DRL is already being used in robotics and other applications. It’s being applied to power grids to control the operation of dispersed and networked voltage regulation devices. DRL algorithms combined with a deep deterministic policy gradient (DDPG) agent are being explored for use in volt-var control (VVC) using smart inverters. DDPG is a reinforcement learning agent that searches for an optimal policy that maximizes the expected cumulative long-term reward.
The test simulation included a variable PV energy source. The control algorithm continually adapts to short-term fluctuations in power flow and to changing grid connections over the long term without needing any network connection. The system required real-time independent control of reactive power from -20 to -60 kvar at several power nodes to maintain a level grid voltage (Figure 2). For purposes of the study, a tight voltage tolerance was imposed. In a real-world grid, a wider voltage tolerance can be used meaning less reactive power would be needed and making it easier to implement DRL VVC.
VSCs and microgrids
VSCs are used in EVs, microgrids, and similar applications. VSCs are used for three primary purposes in distributed generation and microgrids: grid forming, grid feeding, and grid supporting (Figure 3). Grid-forming inverters use a rigid voltage control, grid-feeding inverters use a rigid current or power control, and grid-supporting inverters use a flexible combination of voltage, current, and/or power control depending on microgrid conditions. In addition, grid-forming inverters define the grid and therefore don’t require grid synchronization, while grid-supporting and grid-feeding inverters require synchronization.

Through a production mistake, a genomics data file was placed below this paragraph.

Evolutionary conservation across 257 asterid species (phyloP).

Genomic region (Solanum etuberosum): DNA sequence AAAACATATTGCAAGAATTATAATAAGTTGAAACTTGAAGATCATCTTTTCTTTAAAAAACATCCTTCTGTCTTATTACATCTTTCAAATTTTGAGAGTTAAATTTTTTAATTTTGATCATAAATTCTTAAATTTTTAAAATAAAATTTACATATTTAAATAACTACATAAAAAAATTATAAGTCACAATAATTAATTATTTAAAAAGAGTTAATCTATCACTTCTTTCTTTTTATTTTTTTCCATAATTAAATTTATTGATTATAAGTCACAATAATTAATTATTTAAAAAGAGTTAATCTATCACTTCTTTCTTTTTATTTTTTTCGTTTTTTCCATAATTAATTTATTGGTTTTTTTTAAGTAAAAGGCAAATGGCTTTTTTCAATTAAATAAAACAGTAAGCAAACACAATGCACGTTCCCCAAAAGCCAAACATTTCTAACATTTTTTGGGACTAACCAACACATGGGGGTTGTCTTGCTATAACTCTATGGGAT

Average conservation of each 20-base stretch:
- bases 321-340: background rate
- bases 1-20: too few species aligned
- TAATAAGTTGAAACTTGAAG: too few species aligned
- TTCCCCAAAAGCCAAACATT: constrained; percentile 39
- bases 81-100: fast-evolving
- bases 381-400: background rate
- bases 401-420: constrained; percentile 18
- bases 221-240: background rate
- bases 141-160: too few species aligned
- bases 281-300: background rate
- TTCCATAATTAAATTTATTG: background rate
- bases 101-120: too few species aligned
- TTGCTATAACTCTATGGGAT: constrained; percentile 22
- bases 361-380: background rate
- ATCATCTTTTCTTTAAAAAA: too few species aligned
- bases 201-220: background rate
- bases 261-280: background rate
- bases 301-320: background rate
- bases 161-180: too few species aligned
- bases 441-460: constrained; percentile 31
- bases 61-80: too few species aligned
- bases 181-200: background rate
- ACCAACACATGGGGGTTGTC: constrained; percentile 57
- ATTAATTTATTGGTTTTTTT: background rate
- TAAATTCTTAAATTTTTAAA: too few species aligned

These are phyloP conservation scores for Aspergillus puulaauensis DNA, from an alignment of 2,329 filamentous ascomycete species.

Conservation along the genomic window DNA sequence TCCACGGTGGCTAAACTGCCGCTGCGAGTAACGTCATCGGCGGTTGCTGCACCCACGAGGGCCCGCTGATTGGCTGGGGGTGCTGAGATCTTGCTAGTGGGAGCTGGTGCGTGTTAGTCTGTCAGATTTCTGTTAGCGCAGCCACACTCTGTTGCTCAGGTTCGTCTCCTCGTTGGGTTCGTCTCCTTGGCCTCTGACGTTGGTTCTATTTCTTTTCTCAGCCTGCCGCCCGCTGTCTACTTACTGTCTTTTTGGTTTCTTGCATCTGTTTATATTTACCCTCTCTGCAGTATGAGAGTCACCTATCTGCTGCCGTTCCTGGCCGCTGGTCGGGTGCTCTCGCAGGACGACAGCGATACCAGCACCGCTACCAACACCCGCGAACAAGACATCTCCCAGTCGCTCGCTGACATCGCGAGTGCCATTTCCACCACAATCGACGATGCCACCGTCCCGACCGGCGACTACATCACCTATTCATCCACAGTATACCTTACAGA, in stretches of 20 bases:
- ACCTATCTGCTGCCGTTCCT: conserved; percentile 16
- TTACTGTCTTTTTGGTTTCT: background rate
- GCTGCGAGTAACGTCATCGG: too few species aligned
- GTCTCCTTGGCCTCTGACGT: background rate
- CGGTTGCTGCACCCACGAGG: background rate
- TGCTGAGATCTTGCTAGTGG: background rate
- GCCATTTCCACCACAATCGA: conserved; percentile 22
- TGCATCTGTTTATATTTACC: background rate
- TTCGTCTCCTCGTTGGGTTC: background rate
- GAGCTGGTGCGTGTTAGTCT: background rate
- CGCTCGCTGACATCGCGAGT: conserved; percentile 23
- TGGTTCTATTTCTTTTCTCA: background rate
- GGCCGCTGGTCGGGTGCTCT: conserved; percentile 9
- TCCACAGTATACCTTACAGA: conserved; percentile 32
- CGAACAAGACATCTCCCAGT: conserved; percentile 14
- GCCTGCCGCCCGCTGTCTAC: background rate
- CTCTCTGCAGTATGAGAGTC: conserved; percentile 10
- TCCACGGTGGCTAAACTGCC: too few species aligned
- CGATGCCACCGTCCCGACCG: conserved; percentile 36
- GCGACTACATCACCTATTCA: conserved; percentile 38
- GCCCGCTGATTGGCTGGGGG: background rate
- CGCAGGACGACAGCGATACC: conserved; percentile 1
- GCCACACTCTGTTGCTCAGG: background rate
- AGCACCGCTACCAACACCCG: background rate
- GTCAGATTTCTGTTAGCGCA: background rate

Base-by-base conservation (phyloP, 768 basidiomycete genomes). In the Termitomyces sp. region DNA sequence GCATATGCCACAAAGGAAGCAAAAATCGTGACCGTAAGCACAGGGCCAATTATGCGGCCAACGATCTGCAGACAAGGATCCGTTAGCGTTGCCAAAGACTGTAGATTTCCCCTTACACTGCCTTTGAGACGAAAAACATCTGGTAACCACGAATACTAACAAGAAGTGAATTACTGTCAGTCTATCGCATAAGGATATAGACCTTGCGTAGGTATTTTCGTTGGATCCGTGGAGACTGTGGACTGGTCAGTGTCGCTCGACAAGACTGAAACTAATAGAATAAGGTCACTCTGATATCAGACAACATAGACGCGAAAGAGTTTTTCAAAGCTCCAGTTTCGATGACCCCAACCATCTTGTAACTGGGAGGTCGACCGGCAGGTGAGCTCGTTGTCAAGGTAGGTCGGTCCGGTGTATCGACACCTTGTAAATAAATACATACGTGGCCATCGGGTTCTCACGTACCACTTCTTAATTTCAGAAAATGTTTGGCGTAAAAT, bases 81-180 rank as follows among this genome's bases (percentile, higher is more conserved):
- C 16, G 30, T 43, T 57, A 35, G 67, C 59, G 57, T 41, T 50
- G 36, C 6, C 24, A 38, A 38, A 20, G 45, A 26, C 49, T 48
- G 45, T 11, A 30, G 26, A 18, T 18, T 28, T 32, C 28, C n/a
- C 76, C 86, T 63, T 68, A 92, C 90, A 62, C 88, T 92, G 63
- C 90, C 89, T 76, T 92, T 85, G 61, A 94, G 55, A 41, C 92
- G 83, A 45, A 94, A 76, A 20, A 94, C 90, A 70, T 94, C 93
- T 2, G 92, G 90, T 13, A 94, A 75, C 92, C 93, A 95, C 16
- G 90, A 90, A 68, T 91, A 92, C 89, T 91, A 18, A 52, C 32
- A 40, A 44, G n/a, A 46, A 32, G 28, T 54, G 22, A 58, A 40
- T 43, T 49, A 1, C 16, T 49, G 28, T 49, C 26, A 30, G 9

Control schemes for VSCs in DG systems and microgrids are divided into inner and outer control loops. Inner loops control the operation in the VSC while outer control loops control the interaction of the VSC with the grid. Advanced control schemes can be further divided into model- and data-based techniques. Model-based control techniques use a mathematical model of the VSC to derive the control signal. Examples of advanced model-based control include:
- State Feedback Control (SFC) focuses on the design of multiple input, multiple output (MIMO) control structures using multi-variable state-feedback controllers to achieve predefined performance measures and is implemented using a modulator structure.
- Sliding Mode Control (SMC) uses sliding surface functions based on linear combinations of various signals like the current error and its derivative, the output capacitor filter voltage error and its derivative, and derivatives and integrals of estimated currents and voltages. SMC uses a discontinuous feedback control that forces the system to equilibrium in a short amount of time based on a MIMO control structure.
- Model Predictive Control (MPC) is an optimization strategy based on a predictive control model, a cost function, and an optimization algorithm. The cost function compares predicted state variables with reference values. MPC also allows the definition of a MIMO control structure to merge multiple control loops in a single stage. The lack of applicable stability analysis methods, however, has limited the use of MPC.